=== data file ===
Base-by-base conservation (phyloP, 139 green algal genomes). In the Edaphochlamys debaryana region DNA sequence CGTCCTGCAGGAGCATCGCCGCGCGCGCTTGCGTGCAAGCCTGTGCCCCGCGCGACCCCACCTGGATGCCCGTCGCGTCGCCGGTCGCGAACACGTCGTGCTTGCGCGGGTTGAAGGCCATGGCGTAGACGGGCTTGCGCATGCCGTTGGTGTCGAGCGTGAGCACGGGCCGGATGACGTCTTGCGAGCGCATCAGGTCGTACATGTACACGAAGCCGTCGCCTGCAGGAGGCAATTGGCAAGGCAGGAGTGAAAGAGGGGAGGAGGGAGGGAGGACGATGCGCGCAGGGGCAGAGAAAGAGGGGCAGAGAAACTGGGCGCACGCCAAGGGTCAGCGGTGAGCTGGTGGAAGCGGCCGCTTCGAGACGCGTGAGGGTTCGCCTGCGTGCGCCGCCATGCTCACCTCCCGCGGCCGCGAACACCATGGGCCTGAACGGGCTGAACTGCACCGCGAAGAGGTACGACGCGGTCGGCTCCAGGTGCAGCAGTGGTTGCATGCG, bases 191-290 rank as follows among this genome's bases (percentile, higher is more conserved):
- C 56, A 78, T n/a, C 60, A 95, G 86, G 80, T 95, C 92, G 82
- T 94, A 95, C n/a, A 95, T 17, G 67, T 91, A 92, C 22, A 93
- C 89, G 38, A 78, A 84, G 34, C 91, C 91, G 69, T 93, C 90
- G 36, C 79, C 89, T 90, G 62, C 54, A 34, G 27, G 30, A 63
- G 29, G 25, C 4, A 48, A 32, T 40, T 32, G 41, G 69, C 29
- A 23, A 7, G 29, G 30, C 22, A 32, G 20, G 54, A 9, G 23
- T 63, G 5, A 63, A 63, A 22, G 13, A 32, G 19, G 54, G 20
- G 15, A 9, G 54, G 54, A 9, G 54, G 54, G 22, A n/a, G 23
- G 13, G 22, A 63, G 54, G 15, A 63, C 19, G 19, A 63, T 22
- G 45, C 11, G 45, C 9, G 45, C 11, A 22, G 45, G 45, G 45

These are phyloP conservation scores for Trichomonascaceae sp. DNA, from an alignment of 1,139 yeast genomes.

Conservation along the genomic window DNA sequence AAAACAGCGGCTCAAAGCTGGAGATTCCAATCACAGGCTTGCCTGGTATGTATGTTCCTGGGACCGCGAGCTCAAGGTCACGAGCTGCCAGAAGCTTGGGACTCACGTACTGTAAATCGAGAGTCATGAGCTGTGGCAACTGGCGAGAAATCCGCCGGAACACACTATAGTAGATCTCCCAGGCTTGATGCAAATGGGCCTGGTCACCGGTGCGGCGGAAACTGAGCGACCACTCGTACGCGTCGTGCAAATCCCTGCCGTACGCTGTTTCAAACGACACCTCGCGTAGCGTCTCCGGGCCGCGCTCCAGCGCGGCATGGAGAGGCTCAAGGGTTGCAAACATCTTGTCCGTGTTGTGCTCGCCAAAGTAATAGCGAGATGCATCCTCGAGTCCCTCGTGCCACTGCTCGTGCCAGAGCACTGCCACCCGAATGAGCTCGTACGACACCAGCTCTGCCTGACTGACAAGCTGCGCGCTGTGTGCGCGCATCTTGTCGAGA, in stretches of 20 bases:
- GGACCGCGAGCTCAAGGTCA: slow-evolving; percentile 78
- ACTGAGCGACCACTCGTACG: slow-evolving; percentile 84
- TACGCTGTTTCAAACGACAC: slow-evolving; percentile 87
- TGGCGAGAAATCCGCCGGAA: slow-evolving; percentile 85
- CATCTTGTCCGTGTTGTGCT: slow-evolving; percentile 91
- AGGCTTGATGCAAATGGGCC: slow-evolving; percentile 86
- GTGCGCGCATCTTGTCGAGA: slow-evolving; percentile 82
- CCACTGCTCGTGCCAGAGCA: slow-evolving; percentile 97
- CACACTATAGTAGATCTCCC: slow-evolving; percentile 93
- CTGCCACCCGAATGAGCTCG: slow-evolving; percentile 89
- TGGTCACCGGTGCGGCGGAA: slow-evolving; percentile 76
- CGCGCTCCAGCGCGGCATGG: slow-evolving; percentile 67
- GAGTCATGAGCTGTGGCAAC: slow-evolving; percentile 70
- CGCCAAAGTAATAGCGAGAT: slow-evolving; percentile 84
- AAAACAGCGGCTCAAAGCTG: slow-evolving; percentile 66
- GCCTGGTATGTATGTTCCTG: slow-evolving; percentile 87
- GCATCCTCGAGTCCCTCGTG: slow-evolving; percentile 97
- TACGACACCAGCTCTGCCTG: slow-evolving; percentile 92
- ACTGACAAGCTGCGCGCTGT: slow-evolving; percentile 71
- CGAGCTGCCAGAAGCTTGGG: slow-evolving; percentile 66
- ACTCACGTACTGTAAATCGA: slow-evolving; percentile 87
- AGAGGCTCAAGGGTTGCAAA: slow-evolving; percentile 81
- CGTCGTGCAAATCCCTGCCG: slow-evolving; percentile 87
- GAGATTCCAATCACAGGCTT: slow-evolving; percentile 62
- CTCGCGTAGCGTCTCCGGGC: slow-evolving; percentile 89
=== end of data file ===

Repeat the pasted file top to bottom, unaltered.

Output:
Base-by-base conservation (phyloP, 139 green algal genomes). In the Edaphochlamys debaryana region DNA sequence CGTCCTGCAGGAGCATCGCCGCGCGCGCTTGCGTGCAAGCCTGTGCCCCGCGCGACCCCACCTGGATGCCCGTCGCGTCGCCGGTCGCGAACACGTCGTGCTTGCGCGGGTTGAAGGCCATGGCGTAGACGGGCTTGCGCATGCCGTTGGTGTCGAGCGTGAGCACGGGCCGGATGACGTCTTGCGAGCGCATCAGGTCGTACATGTACACGAAGCCGTCGCCTGCAGGAGGCAATTGGCAAGGCAGGAGTGAAAGAGGGGAGGAGGGAGGGAGGACGATGCGCGCAGGGGCAGAGAAAGAGGGGCAGAGAAACTGGGCGCACGCCAAGGGTCAGCGGTGAGCTGGTGGAAGCGGCCGCTTCGAGACGCGTGAGGGTTCGCCTGCGTGCGCCGCCATGCTCACCTCCCGCGGCCGCGAACACCATGGGCCTGAACGGGCTGAACTGCACCGCGAAGAGGTACGACGCGGTCGGCTCCAGGTGCAGCAGTGGTTGCATGCG, bases 191-290 rank as follows among this genome's bases (percentile, higher is more conserved):
- C 56, A 78, T n/a, C 60, A 95, G 86, G 80, T 95, C 92, G 82
- T 94, A 95, C n/a, A 95, T 17, G 67, T 91, A 92, C 22, A 93
- C 89, G 38, A 78, A 84, G 34, C 91, C 91, G 69, T 93, C 90
- G 36, C 79, C 89, T 90, G 62, C 54, A 34, G 27, G 30, A 63
- G 29, G 25, C 4, A 48, A 32, T 40, T 32, G 41, G 69, C 29
- A 23, A 7, G 29, G 30, C 22, A 32, G 20, G 54, A 9, G 23
- T 63, G 5, A 63, A 63, A 22, G 13, A 32, G 19, G 54, G 20
- G 15, A 9, G 54, G 54, A 9, G 54, G 54, G 22, A n/a, G 23
- G 13, G 22, A 63, G 54, G 15, A 63, C 19, G 19, A 63, T 22
- G 45, C 11, G 45, C 9, G 45, C 11, A 22, G 45, G 45, G 45

These are phyloP conservation scores for Trichomonascaceae sp. DNA, from an alignment of 1,139 yeast genomes.

Conservation along the genomic window DNA sequence AAAACAGCGGCTCAAAGCTGGAGATTCCAATCACAGGCTTGCCTGGTATGTATGTTCCTGGGACCGCGAGCTCAAGGTCACGAGCTGCCAGAAGCTTGGGACTCACGTACTGTAAATCGAGAGTCATGAGCTGTGGCAACTGGCGAGAAATCCGCCGGAACACACTATAGTAGATCTCCCAGGCTTGATGCAAATGGGCCTGGTCACCGGTGCGGCGGAAACTGAGCGACCACTCGTACGCGTCGTGCAAATCCCTGCCGTACGCTGTTTCAAACGACACCTCGCGTAGCGTCTCCGGGCCGCGCTCCAGCGCGGCATGGAGAGGCTCAAGGGTTGCAAACATCTTGTCCGTGTTGTGCTCGCCAAAGTAATAGCGAGATGCATCCTCGAGTCCCTCGTGCCACTGCTCGTGCCAGAGCACTGCCACCCGAATGAGCTCGTACGACACCAGCTCTGCCTGACTGACAAGCTGCGCGCTGTGTGCGCGCATCTTGTCGAGA, in stretches of 20 bases:
- GGACCGCGAGCTCAAGGTCA: slow-evolving; percentile 78
- ACTGAGCGACCACTCGTACG: slow-evolving; percentile 84
- TACGCTGTTTCAAACGACAC: slow-evolving; percentile 87
- TGGCGAGAAATCCGCCGGAA: slow-evolving; percentile 85
- CATCTTGTCCGTGTTGTGCT: slow-evolving; percentile 91
- AGGCTTGATGCAAATGGGCC: slow-evolving; percentile 86
- GTGCGCGCATCTTGTCGAGA: slow-evolving; percentile 82
- CCACTGCTCGTGCCAGAGCA: slow-evolving; percentile 97
- CACACTATAGTAGATCTCCC: slow-evolving; percentile 93
- CTGCCACCCGAATGAGCTCG: slow-evolving; percentile 89
- TGGTCACCGGTGCGGCGGAA: slow-evolving; percentile 76
- CGCGCTCCAGCGCGGCATGG: slow-evolving; percentile 67
- GAGTCATGAGCTGTGGCAAC: slow-evolving; percentile 70
- CGCCAAAGTAATAGCGAGAT: slow-evolving; percentile 84
- AAAACAGCGGCTCAAAGCTG: slow-evolving; percentile 66
- GCCTGGTATGTATGTTCCTG: slow-evolving; percentile 87
- GCATCCTCGAGTCCCTCGTG: slow-evolving; percentile 97
- TACGACACCAGCTCTGCCTG: slow-evolving; percentile 92
- ACTGACAAGCTGCGCGCTGT: slow-evolving; percentile 71
- CGAGCTGCCAGAAGCTTGGG: slow-evolving; percentile 66
- ACTCACGTACTGTAAATCGA: slow-evolving; percentile 87
- AGAGGCTCAAGGGTTGCAAA: slow-evolving; percentile 81
- CGTCGTGCAAATCCCTGCCG: slow-evolving; percentile 87
- GAGATTCCAATCACAGGCTT: slow-evolving; percentile 62
- CTCGCGTAGCGTCTCCGGGC: slow-evolving; percentile 89